• Commercial real estate: The SBA has specific appraisal guidelines. These specify what your property must be appraised for relative to the cost of buying it. In a nutshell, the SBA doesn’t permit the purchase price (as verified by an appraisal) to exceed these guidelines.
  • Franchises: There are many SBA-approved franchises that have been reviewed and approved by the SBA as eligible to obtain SBA financing. When you open a franchise you can often obtain cost estimates from the franchisor, which will likely be an acceptable starting place for cost-structure documentation.
  • Business acquisition: With business acquisitions, there are often intangible costs that will need to be verified. An example is the purchase price of acquiring an existing business. This will be verified by a third-party valuation if there’s a close relationship between buyer and seller, if the purchase price of the business is greater than $250,000, or if the lender’s credit policy requires it for similarly sized non-SBA loans.

At what point in the application process are the supporting documents required?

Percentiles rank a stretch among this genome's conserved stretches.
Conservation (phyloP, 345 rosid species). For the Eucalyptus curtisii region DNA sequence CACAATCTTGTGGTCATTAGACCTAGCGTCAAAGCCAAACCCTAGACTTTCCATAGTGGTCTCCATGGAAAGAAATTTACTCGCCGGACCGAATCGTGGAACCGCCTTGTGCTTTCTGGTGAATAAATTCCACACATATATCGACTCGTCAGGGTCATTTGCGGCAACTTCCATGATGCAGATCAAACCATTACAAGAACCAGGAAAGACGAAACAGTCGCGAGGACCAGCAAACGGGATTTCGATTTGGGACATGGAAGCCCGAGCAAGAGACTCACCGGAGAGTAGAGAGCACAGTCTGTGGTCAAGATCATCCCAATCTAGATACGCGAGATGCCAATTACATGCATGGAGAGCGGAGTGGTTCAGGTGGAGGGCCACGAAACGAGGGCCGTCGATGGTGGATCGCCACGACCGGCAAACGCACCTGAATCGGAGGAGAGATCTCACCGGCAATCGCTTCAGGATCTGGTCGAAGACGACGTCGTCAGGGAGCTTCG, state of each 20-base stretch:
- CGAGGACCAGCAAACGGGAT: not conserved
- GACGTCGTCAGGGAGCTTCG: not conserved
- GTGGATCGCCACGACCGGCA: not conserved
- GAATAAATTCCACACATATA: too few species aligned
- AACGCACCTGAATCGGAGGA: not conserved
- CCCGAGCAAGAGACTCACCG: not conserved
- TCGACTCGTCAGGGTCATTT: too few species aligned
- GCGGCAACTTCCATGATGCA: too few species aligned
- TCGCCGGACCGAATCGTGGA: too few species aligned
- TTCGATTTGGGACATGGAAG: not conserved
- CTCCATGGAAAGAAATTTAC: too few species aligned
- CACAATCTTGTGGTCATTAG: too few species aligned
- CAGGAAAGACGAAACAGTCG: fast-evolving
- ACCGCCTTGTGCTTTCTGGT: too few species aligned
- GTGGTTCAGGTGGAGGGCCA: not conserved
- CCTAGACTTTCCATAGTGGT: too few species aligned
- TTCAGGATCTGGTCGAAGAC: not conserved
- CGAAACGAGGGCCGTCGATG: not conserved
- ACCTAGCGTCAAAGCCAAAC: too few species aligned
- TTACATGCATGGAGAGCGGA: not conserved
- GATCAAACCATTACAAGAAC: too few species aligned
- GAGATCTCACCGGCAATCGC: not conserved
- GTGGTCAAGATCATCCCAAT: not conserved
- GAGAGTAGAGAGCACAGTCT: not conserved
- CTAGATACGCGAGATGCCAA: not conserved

Your lender must receive completed supporting documentation prior to final approval and loan closing; however, it’s recommended that you send your supporting documents as part of the loan-application package for underwriting purposes. This helps the lender ensure the approval document is as accurate as possible.

Frequently asked questions: Other key points for borrowers

  • What happens if the costs change? If cost-structure changes are documented by updated vendor quotes and/or contractor estimates and your lender approves the increased project costs, then they will update the cost structure with the SBA.
  • If I intend to pay for certain costs with my equity injection, do I still need to support the allocation in the cost structure? This ensures that appropriate due diligence has been done and both you and your lender have presented the SBA with an accurate cost structure that captures all the work and items necessary to complete the project.
  • I think my cost structure could vary by XX%. Can I include a contingency? The SBA doesn’t allow total-project contingencies; however, a construction/renovation contingency is allowed (typically 10%). This means that your lender will typically factor a contingency of 10% for the construction/renovation costs in the project’s cost structure.

When you’re ready for small business funding, Pursuit can help

If you’re already working with Pursuit, then you know about our wide variety of loan options. If you’re not yet a Pursuit client, we have more than 15 loan options for small businesses, including many that can help with project-related costs covered in this article. Every day, we help business owners like you get the funding needed to grow and succeed. Take a look at our loan options, then contact us to get started.